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|Case Number:||Criminal Appeal 1500 of 1993|
|Parties:||Republic v Cyrus Gichuru Njiraini|
|Date Delivered:||27 Jul 1994|
|Court:||High Court at Nairobi (Milimani Law Courts)|
|Judge(s):||Samwel Odhiambo Oguk|
|Citation:||Republic v Cyrus Gichuru Njiraini|
|Advocates:||Mr Musau for the State/Appellant Mr Mwiti for the Respondent|
|Case History:||(From original conviction and sentence in Criminal Case No 5171 of 1990 of the Resident Magistrate’s Court at Nairobi: C Mwangi (Miss)|
|Advocates:||Mr Musau for the State/Appellant Mr Mwiti for the Respondent|
|History Docket No:||Criminal Case 5171 of 1990|
Republic v Njiraini
High Court, at Nairobi July 27, 1994
Criminal Appeal No 1500 of 1993
(From original conviction and sentence in Criminal Case No 5171 of 1990 of the Resident Magistrate’s Court at Nairobi: C Mwangi (Miss)
Evidence – standard of proof – where doubt is cast on the evidence of the prosecution – whether the accused should be given the benefit of doubt – whether the prosecution can be said to have proved the case beyond any reasonable doubt.
The accused had been charged with forgery contrary to section 349 of the Penal Code and uttering false document contrary to section 353 of the Penal Code and stealing contrary to section 275 of the Penal Code. He was acquitted, hence this appeal by the State.
The respondent was KPCU Depot Manager at Sagana, at the material time, working under Mr Mathew Silvanus Nasibu (PW3) who was the KPCU manager. The respondent is said to have sought authority from PW3, in April 1990 to tarmac the compound of the depot and cleaning of sewage system etc. He subsequently submitted receipts and vouchers. He was paid. Audit reports were subsequently raised and the authenticity of receipts conducted and found to have been dishonestly made. Accused was arrested and prosecuted.
The respondent however did not dispute that all documents originated from his depot, but claimed that as Depot Manager he did not deal directly with suppliers. That the work had been contracted to one Mr Muhia, who was however called to give evidence, but did not do so. Hence the lower court was left in doubt whether accused did commit any of the charges.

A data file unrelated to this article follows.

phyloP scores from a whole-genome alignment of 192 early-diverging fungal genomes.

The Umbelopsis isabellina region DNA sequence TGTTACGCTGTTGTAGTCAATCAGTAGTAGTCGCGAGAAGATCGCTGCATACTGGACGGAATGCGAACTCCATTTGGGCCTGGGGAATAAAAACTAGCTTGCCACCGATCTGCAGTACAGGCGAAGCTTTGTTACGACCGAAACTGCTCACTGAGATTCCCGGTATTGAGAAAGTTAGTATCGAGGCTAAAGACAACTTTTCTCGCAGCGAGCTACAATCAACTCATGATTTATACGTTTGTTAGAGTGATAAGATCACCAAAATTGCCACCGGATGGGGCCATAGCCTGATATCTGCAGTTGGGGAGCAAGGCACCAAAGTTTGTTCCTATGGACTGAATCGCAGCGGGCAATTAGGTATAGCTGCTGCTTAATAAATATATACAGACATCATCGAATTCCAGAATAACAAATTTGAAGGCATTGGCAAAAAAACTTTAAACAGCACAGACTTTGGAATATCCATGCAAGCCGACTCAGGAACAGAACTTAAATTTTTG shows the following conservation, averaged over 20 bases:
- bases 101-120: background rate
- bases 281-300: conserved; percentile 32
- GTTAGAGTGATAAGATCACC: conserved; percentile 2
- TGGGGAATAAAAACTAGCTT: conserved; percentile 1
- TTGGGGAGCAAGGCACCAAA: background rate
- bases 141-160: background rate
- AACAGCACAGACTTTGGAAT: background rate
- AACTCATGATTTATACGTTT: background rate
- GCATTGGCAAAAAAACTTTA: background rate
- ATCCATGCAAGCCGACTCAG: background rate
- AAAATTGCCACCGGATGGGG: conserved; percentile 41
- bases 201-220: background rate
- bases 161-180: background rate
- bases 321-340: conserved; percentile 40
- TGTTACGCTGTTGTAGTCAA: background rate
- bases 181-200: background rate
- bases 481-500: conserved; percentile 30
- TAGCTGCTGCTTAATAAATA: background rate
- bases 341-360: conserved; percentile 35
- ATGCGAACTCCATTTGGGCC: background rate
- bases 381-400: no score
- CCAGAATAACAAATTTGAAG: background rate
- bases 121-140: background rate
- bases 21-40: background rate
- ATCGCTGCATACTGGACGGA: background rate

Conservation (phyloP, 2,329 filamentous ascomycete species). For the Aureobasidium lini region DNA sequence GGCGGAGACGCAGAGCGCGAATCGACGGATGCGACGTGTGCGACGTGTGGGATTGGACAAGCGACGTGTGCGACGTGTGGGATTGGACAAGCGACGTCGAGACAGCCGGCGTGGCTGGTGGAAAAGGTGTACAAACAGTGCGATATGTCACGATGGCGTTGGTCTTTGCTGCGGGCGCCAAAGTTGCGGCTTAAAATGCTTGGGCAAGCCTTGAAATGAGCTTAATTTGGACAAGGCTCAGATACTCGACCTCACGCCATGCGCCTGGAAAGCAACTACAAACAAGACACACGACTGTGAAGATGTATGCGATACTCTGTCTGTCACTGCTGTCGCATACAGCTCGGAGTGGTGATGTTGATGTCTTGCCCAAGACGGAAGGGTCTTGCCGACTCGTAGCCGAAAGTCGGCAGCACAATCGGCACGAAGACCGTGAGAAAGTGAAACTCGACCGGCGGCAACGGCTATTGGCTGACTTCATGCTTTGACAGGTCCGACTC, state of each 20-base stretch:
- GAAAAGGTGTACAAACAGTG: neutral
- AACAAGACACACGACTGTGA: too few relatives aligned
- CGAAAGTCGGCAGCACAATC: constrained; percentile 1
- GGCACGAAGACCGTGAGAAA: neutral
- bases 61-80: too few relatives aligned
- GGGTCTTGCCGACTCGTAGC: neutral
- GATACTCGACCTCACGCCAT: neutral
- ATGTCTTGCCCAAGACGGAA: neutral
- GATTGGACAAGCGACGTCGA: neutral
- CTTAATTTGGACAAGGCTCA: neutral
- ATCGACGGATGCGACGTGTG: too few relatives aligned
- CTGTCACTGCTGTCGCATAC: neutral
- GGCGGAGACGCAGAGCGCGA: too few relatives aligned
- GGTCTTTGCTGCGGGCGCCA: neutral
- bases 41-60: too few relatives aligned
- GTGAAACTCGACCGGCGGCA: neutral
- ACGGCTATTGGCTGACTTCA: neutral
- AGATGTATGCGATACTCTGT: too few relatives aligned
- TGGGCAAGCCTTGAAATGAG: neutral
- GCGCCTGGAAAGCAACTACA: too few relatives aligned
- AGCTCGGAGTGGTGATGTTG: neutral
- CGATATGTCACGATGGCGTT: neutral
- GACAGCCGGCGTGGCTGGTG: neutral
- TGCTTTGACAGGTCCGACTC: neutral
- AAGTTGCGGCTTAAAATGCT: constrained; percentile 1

1. The fact that Muhia never gave evidence left room for doubt as to whether the accused acted with intent to steal from his employer or not.
2. The charges as laid against the respondent were not proved beyond all reasonable doubts.
No cases referred to.
1. Penal Code (cap 63) sections 275, 349, 353
2. Criminal Procedure Code (cap 75) section 150
Mr Musau for the State/Appellant
Mr Mwiti for the Respondent
|History Magistrate:||C Mwangi|
|History Advocates:||Both Parties Represented|
|Case Outcome:||Appeal Rejected.|
|Disclaimer:||The information contained in the above segment is not part of the judicial opinion delivered by the Court. The metadata has been prepared by Kenya Law as a guide in understanding the subject of the judicial opinion. Kenya Law makes no warranties as to the comprehensiveness or accuracy of the information|
REPUBLIC OF KENYA
IN THE HIGH COURT OF KENYA AT NAIROBI
CRIMINAL APPEAL 1500 OF 1993
CYRUS GICHURU NJIRAINI................................................RESPONDENT
This is an appeal by the State against the acquittal of the respondent (original accused ) by the learned Resident Magistrate Nairobi. He had been arraigned before the Court on several charges of forgery contrary to section 349 of the Penal Code; uttering a false document contrary to section 353 of the Penal Code; and stealing contrary to section 275 of the Penal Code. The details of the charges are set out in the judgment of the court below.